"Only after Pearl Harbor did the US
Army finally agree to order the Mustang for its own use. General H. H. "Hap"
Arnold, Chief of Staff of the USAAF, was instrumental in breaking up the
bureaucratic log-jam and getting the Army to relent and order the Mustang for
its own use. On April 16, 1942, the Army finally ordered 500 NA-97s. The NA-97
was a ground attack version and was designated A-36A (in the attack series
rather than the fighter series). Serial numbers were 42-83663/84162.
There is a considerable
amount of confusion and misinformation about the correct name for the A-36.
Names such as Invader and Apache have also been associated with the A-36, but
the correct name is and always has been Mustang. There was a brief effort to
change the name of the A-36 to Invader following the invasion of Sicily in order
to distinguish it from the fighter versions in press coverage. The Army turned
down the request, since they didn't want to reveal to the enemy that they were
facing a dive bomber version of the fighter. In addition, the name Invader had
already been assignated to the Douglas A-26. There is a persistent myth that the
A-36 was initially called Apache, which was the name that the Army had initially
assigned to the very early P-51. However, this story has no basis in fact, and
was in fact a myth that originated in the 1980s.
The A-36A differed from
previous Mustang versions in having a set of hydraulically-operated perforated
door-type dive brakes mounted at approximately mid-chord on both the upper and
lower wing surfaces outboard of the wing guns. The brakes were normally recessed
into the wings, but were opened to 90 degrees by a hydraulic jack to hold diving
speeds down to 250 mph. A rack was fitted under each wing for a 500-pound bombs,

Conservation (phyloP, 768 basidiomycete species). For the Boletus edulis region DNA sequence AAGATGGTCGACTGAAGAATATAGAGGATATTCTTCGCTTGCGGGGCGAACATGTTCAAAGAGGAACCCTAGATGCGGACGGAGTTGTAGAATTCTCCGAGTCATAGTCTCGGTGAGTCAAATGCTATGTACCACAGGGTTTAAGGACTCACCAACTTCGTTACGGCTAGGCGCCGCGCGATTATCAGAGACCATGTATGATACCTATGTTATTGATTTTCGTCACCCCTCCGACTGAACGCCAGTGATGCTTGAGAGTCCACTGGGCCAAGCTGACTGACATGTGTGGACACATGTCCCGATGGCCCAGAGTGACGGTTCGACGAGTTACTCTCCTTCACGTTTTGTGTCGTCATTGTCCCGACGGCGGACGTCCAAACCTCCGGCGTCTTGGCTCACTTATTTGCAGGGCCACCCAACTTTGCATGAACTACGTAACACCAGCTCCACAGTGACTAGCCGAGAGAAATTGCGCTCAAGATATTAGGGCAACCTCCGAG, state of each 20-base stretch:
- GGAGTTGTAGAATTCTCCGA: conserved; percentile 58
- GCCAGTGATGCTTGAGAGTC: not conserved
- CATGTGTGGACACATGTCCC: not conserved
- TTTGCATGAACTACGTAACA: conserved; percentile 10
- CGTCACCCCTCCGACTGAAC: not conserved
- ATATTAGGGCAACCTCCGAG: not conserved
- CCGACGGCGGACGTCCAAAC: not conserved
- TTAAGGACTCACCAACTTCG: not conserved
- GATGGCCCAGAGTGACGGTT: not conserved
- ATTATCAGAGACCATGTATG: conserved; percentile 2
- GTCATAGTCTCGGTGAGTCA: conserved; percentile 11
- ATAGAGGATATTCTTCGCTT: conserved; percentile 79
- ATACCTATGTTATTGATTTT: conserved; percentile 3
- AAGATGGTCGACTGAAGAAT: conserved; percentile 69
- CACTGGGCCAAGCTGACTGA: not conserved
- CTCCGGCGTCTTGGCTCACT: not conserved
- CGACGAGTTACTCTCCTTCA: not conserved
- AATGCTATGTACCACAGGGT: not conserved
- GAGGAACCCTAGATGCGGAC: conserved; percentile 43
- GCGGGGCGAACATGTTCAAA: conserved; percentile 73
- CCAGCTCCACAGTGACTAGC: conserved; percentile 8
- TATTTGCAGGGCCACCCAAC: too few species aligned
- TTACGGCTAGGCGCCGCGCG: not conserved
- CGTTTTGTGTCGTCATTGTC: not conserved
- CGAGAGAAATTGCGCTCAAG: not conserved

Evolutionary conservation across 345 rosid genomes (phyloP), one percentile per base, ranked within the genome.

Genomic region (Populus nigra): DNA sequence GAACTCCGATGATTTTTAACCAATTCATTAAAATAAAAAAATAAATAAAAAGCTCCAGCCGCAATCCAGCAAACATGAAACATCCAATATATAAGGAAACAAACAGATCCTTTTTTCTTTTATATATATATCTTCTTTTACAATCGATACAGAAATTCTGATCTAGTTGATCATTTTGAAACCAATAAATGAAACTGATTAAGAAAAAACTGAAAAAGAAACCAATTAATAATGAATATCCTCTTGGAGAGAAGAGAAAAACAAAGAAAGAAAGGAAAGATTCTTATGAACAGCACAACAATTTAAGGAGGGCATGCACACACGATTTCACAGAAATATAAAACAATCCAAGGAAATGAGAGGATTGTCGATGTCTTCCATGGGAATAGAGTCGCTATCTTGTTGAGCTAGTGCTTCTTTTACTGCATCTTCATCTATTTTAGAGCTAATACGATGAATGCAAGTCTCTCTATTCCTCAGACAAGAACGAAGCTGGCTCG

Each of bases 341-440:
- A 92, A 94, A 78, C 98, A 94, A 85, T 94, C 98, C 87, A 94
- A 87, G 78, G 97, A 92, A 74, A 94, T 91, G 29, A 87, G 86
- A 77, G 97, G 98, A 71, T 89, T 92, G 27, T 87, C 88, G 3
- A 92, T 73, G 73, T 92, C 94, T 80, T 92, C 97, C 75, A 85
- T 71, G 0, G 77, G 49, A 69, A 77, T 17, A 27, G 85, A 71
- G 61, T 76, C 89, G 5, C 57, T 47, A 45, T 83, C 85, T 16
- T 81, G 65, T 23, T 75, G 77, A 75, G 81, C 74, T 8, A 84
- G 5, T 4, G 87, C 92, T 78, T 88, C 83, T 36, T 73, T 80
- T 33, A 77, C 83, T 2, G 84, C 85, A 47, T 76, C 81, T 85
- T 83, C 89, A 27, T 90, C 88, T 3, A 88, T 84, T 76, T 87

a 75 US gallon drop tank, or smoke-curtain equipment. A built-in armament of six
0.50-inch machine guns (two in lower fuselage nose, four in the wings) was
fitted, however the two nose guns were often omitted in service. The wing guns
were moved closer to the main landing gear strut in order to minimize stress
under taxi and takeoff conditions. The engine was the Allison V-1710-87 (F21R),
rated at 1325 hp at 3000 feet. Normal and maximum loaded weights rose to 8370
pounds and 10,700 pounds, and the maximum speed in clean condition fell to 356
mph at 5000 feet and 310 mph with the two 500-lb bombs fitted. With the bombs,
range and service ceiling were 550 miles and 25,100 feet respectively.
The first A-36A flew on
September 21, 1942. Deliveries of the A-36A were completed by the following
March. The A-36A equipped the 27th and 86th Fighter Bomber Groups based in
Sicily and in Italy. They initially were painted in olive-drab and light-gray
finish and were painted with yellow wing bands and yellow circles around the
national insignia. Both of these Groups arrived in North Africa in April of 1943
just after the end of the Tunisian campaign. They saw their first action during
aerial attacks on the island of Pantelleria, with the first sortie being flown
on June 6, 1943. The A-36A was involved in the taking of Monte Cassino, and
participated in the sinking of the Italian liner Conte di Savoia.
The only other A-36 user
was the 311th Fighter Bomber Group, based in India. It saw extensive use in the